This study examines the expected mitigation of greenhouse gases (GHG) and black carbon (BC) emissions associated to the transition from traditional biomass to clean fuels and clean woodburning cookstoves (CCS) in the Mexican residential sector for the period 2014-2030. We developed a spatial-explicit model at a county-level to understand the GHG trade-offs associated to different spatial-temporal CCS and clean fuels dissemination strategies. A business as usual (BAU) and three alternative scenarios with different targets for CCS and LPG dissemination were constructed.

AHMEDABAD: Gujarat is set to become the first state in India to be covered under city gas distribution (CGD) network, once Petroleum and Natural Gas Regulatory Board (PNGRB) completes bidding proce

The central government’s flagship programme to provide free liquefied petroleum gas connections has been in operation for two years, providing more than 3.5 crore free LPG connections to poor women. This much-needed scheme is a major step to reduce indoor air pollution, drudgery faced by women, and one that promises to extend LPG access. However, little is known about the progress of the scheme. Has it led to sustained use of clean fuels among poor households?

There is mounting evidence of the severe health impacts of household air pollution from burning traditional fuels such as firewood, agricultural residue, dung, coal and kerosene for cooking. This is particularly relevant in the Indian context where more than 75% of rural households in India primarily use such fuels.

While there have been substantial efforts to quantify the health burden of exposure to PM2.5 from solid fuel use (SFU), the sensitivity of mortality estimates to uncertainties in input parameters has not been quantified. Moreover, previous studies separate mortality from household and ambient air pollution. In this study, we develop a new estimate of mortality attributable to SFU due to the joint exposure from household and ambient PM2.5 pollution and perform a variance‐based sensitivity analysis on mortality attributable to SFU.

The majority of rural Indian households remain dependent on unreliable, inefficient and harmful household energy technologies. Rural households make their energy decisions with respect to the Water-Energy-Food security (WEF) Nexus jointly, however, previous research initiatives have analyzed household energy access problem in isolation.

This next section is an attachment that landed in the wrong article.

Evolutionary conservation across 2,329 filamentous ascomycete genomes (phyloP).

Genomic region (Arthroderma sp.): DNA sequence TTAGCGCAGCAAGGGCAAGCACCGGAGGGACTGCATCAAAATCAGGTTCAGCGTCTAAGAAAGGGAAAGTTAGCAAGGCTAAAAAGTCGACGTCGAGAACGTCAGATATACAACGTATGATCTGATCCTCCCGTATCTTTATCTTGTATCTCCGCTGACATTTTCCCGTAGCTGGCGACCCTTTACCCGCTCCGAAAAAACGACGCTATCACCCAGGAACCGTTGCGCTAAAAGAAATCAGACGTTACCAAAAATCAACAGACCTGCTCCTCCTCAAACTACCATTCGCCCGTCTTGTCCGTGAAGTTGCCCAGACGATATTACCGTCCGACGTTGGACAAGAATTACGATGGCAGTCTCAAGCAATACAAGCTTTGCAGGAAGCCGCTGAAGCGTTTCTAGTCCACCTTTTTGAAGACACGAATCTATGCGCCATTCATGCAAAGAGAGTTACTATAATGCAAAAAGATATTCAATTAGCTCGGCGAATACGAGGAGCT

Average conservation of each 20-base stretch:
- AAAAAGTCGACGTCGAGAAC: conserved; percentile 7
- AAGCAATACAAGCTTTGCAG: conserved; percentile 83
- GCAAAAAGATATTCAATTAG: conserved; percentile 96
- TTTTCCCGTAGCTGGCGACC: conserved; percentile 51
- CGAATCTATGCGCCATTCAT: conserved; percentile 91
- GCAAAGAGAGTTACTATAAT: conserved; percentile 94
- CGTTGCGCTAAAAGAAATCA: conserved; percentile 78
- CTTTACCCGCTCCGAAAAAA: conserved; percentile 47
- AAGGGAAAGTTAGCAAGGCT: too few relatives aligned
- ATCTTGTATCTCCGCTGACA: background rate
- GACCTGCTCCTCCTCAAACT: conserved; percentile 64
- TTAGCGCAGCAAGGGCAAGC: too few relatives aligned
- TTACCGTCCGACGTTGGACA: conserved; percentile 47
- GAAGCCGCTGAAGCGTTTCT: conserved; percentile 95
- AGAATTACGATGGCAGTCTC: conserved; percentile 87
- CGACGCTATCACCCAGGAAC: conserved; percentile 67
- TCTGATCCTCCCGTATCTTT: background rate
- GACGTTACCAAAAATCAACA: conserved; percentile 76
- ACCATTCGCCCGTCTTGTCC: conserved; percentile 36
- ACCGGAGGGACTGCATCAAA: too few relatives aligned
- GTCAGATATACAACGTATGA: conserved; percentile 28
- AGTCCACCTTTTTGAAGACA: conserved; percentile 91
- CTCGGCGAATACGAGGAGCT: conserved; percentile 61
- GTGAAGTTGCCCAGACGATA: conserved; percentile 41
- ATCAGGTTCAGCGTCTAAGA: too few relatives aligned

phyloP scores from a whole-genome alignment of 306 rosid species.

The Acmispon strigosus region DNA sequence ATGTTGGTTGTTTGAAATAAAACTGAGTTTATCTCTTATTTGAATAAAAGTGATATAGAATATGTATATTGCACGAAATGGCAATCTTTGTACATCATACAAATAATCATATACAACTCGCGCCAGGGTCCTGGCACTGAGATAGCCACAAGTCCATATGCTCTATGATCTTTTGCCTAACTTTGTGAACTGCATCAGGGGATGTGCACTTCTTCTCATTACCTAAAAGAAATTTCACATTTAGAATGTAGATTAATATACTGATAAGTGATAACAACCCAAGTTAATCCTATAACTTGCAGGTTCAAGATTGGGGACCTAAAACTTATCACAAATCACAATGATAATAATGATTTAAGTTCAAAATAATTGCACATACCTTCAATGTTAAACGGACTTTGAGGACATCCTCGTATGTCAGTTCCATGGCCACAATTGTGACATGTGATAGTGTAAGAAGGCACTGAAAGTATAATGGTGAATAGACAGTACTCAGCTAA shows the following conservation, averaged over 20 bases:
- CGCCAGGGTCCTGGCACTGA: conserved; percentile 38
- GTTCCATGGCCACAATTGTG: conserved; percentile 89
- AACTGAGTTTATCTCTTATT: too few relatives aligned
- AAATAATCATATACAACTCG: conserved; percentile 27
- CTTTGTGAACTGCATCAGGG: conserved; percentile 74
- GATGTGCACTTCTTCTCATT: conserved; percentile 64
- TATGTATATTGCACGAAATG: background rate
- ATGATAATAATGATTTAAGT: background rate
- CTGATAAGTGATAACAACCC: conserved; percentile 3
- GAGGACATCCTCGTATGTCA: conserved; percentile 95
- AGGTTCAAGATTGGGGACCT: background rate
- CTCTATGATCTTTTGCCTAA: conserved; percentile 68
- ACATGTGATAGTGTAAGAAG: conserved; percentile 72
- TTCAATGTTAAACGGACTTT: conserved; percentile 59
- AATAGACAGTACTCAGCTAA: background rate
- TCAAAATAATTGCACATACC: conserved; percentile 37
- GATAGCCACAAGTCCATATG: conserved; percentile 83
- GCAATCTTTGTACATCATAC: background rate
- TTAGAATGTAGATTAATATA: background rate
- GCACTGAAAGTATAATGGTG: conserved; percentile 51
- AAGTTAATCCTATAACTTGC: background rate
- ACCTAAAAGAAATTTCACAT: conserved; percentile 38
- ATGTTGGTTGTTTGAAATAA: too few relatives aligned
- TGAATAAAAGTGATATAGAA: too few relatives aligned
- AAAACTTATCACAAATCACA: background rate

This report reviews the literature on the impact of real-time information provision on consumer decision-making. In addition, it describes the results of a study in which about 7000 households in Ontario, Canada were provided with in-home displays linked to smart meters that provided real-time feedback on electricity consumption.

UNCTAD’s Least Developed Countries Report focuses on transformational energy access for the LDCs, where 62 per cent of people have no access to electricity, compared with 10 per cent across other developing countries.

Air pollution exposure is the second most important risk factor for ill health in South Asia, contributing to between 13% and 21.7% of all deaths and approximately 58 million disability adjusted life years (DALYs) through chronic and acute respiratory and cardiovascular illnesses.1 Of the top 30 cities in the world with the poorest air quality in 2016, 17 are in South Asia.2 The impact of air pollution transcends boundaries. The “brown cloud”—caused by pollution from carbon aerosols—is a phenomenon captured in satellite images of atmospheric haze over South Asia, as well as China.

This report provides an overview of the clean cooking energy sector in India, including policy and market developments over the last few years. It outlines the key ecosystem-level challenges in creating sustained demand for clean cooking energy products and in building capacity for manufacturers and suppliers of such solutions.